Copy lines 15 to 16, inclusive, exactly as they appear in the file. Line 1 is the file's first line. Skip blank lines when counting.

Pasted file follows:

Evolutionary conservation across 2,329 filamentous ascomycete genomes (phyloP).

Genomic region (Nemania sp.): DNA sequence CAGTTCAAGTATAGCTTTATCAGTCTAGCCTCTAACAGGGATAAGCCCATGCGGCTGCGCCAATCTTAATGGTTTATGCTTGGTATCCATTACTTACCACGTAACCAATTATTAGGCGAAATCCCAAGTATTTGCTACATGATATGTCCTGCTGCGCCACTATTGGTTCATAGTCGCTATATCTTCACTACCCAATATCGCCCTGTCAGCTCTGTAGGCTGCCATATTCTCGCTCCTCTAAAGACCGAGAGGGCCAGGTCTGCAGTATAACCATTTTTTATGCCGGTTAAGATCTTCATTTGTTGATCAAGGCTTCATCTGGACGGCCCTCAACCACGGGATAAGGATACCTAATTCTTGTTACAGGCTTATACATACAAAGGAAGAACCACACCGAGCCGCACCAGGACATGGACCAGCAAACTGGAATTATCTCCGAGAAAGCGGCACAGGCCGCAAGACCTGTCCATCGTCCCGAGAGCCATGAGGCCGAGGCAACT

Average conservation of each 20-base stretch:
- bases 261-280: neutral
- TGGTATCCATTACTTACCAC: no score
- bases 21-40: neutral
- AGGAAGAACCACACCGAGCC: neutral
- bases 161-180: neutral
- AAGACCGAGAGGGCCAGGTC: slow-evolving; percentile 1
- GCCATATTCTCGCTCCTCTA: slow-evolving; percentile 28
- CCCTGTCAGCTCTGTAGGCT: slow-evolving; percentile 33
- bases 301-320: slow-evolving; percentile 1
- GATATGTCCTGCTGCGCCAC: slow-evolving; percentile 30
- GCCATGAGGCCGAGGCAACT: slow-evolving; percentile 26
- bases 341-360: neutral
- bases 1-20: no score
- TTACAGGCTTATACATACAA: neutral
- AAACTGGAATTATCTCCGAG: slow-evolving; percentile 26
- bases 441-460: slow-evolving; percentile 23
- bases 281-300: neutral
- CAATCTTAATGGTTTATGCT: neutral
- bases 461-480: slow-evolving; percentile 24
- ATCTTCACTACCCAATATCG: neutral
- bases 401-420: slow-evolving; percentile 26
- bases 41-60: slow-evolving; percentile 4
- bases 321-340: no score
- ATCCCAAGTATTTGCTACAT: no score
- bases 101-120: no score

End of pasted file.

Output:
- bases 341-360: neutral
- bases 1-20: no score